This essay Acid Rain has a total of 2842 words and 14 pages.
John F. Kennedy once said, “The supreme reality of our time is the vulnerability of our planet.” This vulnerability has never been so obvious as it is when we consider the devastating effect of acid rain. Acid rain destroys entire ecosystems and jeopardizes our health. The destructive power of this silent killer is evident to everyone who visits the Adirondack Mountains of New York State. The issue of acid rain is not just a local problem; the effect of acid rain on the entire east coast is the worst in the entire country. I believe that we, as a nation, cannot ignore the chilling effects of this silent killer.
Currently, it can be seen that the acid rain is a great problem in our world. It causes fish and plants to die in our waters. As well it causes harm to our own race as well, because we eat these fish, drink this water and eat these plants. It is a problem that we must all face together and try to get rid of. However acid rain on its own is not the biggest problem. It causes many other problems such as aluminum poisoning. Acid Rain is deadly.
WHAT IS ACID RAIN?
Acid rain is all the rain, snow, mist etc that falls from the sky onto our planet that contains an unnatural acidic. However, the term acid rain does not convey the true nature of the problem and therefore scientists use the term "acid depositions". This is because the acid which has formed due to pollution may return to the earth as a solid or a gas and not just as rain. Depending upon the climatic conditions it could also come down in the form of wet deposition and dry deposition.
Wet deposition refers to acidic rain, fog, and snow. As this acidic water flows over and through the ground, it affects a variety of plants and animals. The strength of the effects depend on many factors, including how acidic the water is, the chemistry and buffering capacity of the soils involved, and the types of fish, trees, and other living things that rely on the water, whereas the dry deposition refers to acidic gases and particles. About half of the acidity, in the atmosphere falls back to earth through dry deposition. The wind blows these acidic particles and gases onto buildings, cars, homes, and trees. Dry deposited gases and particles can also be washed from trees and other surfaces by rainstorms. When that happens, the runoff water adds those acids to the acid rain, making the combination more acidic than the falling rain alone. Prevailing winds blow the compounds that cause both wet and dry acid deposition across state and national borders, and sometimes over hundreds of miles.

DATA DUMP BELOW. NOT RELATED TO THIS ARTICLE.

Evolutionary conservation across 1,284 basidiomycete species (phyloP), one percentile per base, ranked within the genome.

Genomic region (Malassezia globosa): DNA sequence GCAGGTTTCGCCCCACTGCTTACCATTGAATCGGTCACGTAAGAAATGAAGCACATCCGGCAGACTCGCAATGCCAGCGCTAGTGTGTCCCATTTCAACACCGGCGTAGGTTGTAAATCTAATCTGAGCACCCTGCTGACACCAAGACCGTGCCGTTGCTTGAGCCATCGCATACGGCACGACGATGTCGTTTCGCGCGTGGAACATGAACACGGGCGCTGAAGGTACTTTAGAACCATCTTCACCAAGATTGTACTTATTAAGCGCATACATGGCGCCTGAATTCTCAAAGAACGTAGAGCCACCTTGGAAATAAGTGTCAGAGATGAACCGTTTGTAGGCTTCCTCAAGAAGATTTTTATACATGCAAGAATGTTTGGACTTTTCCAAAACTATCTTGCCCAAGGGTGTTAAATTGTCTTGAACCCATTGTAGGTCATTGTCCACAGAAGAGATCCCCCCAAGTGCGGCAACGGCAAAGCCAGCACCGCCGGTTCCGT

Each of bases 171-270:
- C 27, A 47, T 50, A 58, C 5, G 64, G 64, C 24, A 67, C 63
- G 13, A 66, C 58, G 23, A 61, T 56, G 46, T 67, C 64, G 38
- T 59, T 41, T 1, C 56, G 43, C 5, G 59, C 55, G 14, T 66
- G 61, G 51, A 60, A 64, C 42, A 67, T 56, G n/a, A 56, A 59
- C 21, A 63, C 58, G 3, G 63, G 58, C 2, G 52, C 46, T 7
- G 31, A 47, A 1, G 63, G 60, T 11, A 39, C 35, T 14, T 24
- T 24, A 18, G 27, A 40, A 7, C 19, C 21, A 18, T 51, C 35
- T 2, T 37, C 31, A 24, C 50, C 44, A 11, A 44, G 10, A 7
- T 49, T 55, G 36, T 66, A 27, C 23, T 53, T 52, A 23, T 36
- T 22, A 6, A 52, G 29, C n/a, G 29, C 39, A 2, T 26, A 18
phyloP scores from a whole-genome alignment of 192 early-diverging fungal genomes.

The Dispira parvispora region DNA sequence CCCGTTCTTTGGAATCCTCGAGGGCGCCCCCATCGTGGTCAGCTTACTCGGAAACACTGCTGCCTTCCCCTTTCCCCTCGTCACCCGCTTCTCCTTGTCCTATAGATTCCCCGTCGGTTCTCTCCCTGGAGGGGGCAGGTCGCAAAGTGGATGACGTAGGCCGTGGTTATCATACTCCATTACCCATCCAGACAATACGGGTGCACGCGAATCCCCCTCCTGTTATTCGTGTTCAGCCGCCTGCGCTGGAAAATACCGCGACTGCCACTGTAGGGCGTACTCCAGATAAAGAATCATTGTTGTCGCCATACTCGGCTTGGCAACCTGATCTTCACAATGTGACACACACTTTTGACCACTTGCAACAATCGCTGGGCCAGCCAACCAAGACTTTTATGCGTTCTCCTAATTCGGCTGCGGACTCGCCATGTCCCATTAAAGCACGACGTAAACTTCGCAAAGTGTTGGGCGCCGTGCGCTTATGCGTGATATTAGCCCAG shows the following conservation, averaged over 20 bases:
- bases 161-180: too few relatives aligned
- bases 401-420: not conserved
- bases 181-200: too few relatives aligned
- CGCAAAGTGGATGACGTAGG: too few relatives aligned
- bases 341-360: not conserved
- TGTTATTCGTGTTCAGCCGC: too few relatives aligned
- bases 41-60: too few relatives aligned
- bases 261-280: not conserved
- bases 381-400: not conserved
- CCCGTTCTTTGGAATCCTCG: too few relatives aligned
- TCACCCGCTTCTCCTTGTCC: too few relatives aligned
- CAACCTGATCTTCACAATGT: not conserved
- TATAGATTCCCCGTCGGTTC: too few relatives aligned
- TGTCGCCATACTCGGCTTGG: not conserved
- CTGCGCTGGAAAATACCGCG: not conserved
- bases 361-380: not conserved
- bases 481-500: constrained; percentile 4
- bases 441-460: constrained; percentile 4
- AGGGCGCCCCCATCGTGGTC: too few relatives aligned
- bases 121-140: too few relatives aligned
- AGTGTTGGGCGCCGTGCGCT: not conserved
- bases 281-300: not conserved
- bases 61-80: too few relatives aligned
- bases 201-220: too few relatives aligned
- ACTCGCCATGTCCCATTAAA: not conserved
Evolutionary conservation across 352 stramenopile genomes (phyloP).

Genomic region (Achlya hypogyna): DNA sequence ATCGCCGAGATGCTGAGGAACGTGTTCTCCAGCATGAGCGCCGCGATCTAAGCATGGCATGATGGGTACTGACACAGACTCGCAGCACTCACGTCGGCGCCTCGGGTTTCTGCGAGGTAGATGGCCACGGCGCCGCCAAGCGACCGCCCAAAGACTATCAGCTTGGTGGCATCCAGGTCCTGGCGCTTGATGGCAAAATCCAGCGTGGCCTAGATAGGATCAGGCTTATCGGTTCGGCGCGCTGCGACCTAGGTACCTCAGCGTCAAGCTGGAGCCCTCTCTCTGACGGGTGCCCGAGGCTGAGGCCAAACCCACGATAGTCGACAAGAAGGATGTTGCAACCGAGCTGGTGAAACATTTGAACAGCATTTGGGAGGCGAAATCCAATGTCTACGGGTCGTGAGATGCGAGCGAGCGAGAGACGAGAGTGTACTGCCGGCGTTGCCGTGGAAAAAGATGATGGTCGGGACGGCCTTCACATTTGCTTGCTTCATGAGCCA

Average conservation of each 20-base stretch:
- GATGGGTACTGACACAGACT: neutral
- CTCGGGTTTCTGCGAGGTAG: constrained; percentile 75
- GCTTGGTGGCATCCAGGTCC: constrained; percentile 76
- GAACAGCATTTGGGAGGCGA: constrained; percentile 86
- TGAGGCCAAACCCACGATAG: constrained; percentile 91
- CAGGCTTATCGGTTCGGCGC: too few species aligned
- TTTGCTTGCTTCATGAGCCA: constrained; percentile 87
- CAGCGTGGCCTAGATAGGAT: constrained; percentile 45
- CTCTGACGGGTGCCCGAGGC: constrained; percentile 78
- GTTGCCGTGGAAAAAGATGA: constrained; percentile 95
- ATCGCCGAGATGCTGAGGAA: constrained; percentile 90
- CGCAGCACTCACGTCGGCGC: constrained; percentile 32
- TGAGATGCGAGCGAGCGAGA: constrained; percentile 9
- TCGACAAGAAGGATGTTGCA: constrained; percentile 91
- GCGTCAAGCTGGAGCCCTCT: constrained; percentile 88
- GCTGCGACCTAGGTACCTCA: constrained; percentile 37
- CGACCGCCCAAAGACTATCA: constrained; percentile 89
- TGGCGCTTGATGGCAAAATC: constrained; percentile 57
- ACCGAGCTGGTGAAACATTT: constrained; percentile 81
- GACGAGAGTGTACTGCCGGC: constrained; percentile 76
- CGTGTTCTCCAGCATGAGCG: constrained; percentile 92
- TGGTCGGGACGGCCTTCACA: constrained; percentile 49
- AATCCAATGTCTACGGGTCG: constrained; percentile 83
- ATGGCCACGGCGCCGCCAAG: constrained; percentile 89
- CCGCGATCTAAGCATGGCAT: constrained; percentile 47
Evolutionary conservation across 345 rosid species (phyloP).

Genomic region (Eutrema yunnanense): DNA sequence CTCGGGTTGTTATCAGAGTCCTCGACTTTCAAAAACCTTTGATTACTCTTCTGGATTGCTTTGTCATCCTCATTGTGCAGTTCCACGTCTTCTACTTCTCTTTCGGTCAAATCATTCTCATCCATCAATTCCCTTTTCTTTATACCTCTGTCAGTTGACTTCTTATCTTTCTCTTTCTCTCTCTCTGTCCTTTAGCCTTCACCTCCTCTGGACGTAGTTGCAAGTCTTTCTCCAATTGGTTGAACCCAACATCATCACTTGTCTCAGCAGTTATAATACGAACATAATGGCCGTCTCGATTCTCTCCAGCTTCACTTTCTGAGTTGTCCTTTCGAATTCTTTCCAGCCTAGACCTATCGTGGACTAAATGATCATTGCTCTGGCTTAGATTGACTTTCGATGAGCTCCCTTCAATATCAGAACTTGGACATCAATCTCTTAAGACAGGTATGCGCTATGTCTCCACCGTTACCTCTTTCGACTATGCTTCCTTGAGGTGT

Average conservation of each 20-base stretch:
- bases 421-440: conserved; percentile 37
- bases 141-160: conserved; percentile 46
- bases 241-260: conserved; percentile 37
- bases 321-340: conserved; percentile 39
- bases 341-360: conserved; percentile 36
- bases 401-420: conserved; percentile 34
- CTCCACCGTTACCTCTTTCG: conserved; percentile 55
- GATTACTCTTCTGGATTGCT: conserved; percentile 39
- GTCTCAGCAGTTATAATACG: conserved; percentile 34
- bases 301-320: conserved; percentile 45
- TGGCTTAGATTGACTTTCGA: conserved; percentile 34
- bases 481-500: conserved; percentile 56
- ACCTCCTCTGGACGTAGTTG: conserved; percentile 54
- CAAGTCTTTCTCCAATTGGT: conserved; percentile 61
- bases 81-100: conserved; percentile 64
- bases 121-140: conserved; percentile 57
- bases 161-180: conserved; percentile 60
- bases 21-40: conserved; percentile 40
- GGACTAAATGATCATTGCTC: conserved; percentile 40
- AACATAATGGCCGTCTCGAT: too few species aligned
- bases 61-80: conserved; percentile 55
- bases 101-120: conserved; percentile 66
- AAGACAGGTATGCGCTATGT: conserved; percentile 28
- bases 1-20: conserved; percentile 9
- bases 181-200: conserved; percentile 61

This term of “Acid Rain” was first considered to be important about 20 years ago when scientists in Sweden and Norway first believed that acidic rain may be causing great ecological damage to the planet. The problem was that by the time that the scientist found the problem it was already very large. Detecting an acid lake is often quite difficult. A lake does not become acid over night. It happens over a period of many years, some times decades. The changes are usually to gradual for them to be noticed early.
According to what I read Acid Rain looks and feels like normal, clean rain. Its harm to people is not really direct. You are able to walk and swim in acid rain as you would in clean rain. Normally, rainwater has a pH of about 5.6 because the carbon dioxide in the air combines with water to give a weak solution of carbonic acid. However, the rain now falling in the northeastern United States has a pH of between 5.0 and 4.0, which is about ten times more acidic than normal rainfall. Acid rain is an airborne pollution, which is caused by millions of tons of sulfur dioxide emitted into our upper atmosphere by utilities in fourteen states east of the Mississippi. Prevailing winds carry the pollution to the Adirondack Mountains where it falls in the form of acid rain, acid snow and acid fog! The Adirondack Mountains are the largest remaining wildlife habitat in the northeastern United States. In the
Topics Related to Acid Rain
Inorganic solvents, Oxides, Acid rain, Environmental chemistry, Forest pathology, Pollution, Soil, Rain, Properties of water, Acid, Water, Pollution in Canada
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